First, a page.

This is good news because lifestyle factors are within our control and thus relatively simple to adjust. Your kNew Health Coach can help guide you in this regard.
The Top 5 Common lifestyle solutions to help reduce inflammation and lower your hsCRP levels include:
#1: Practice stress management—while it may seem simple, stress is at the root of a variety of chronic inflammatory conditions[note]https://www.sciencedaily.com/releases/2007/10/071009164122.htm[/note]—so we want to focus some honest effort here. High stress impairs the immune system and can lead to challenges with “simmering” infectious dynamics.
Some effective stress management techniques to try include:
- Deep belly breathing
- Spending more time with friends, pets, family and community
- Cutting back on non-work-related screen time
- Practicing meditation or mindfulness
- Taking up a hobby
- Exercise and movement
#2: Adopt a whole foods diet—the “anti-inflammatory” diet is getting a lot of press these days.
And while it may seem complicated, the general idea is to eat less processed foods in favor of more fresh vegetables, fruits, lean proteins, healthy fats (avocado oil, coconut oil, and pastured butter), nuts and seeds and gluten-free grains.
As best-selling author, real food advocate and media personality Michael Pollan says: “If it’s a plant, eat it. If it’s made in a plant, don’t eat it”. That’s the gist of the whole foods diet. The main challenge for many Americans is the consumption of too many refined, grain (flour) foods and sugar/sweeteners.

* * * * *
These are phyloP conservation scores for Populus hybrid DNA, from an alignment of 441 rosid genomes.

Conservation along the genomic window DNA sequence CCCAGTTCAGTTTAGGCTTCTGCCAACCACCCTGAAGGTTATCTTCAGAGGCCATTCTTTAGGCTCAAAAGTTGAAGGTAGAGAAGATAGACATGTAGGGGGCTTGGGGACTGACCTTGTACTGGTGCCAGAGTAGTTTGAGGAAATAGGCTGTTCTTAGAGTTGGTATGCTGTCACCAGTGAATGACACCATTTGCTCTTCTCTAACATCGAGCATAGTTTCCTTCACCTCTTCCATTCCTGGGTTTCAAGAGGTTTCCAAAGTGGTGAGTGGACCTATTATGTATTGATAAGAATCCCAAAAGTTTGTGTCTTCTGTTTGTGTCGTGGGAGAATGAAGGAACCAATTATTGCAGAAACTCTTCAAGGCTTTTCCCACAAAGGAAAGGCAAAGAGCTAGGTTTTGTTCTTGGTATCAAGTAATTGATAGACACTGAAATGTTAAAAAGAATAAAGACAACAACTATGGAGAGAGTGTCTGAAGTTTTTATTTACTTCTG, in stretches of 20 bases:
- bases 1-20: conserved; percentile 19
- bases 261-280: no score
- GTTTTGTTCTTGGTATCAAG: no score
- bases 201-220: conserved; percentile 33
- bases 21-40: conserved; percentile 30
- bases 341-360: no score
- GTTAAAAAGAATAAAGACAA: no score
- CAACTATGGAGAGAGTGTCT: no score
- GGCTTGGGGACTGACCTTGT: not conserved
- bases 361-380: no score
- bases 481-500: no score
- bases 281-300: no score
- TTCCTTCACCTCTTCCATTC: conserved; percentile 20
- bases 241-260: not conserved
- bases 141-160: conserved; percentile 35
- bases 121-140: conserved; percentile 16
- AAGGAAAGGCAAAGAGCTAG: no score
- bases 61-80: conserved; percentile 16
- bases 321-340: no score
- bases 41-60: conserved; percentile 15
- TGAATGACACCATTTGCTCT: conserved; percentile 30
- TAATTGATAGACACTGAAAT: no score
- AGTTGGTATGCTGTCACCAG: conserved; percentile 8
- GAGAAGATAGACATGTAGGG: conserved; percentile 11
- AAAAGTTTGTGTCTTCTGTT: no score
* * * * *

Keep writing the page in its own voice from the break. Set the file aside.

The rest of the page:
#3: Commit to a regular exercise program—when it comes to exercise, keep in mind that too little or too much can fan the flames of inflammation, therefore:
- Choose exercises that challenge your muscles for short periods of time. Like burst training, dancing, weight lifting, swimming or outdoor activities
- Aim for 20-30 minutes per day, with the goal of completing your workout feeling “worked” but not depleted
#4: Increase your intake of omega-3 fatty acids—these essential fatty acids or “EFAs” are crucial to maintaining a health inflammatory response.
Unfortunately, they are often lacking from the standard American diet. Here’s where to get them:
- The most potent forms of omega-3s come from fish oil. Therefore, we generally recommend increasing your intake of fatty fish like wild caught salmon and sardines, in addition to supplementation
- Supplement-wise, you want a high-quality supplement with about 2000 mg of combined EPA and DHA. At kNew Health we recommend a liquid fish oil supplement that supplies this daily amount of EPA and DHA in 1 tablespoon
Do you really need a supplement if you’re eating more fatty fish?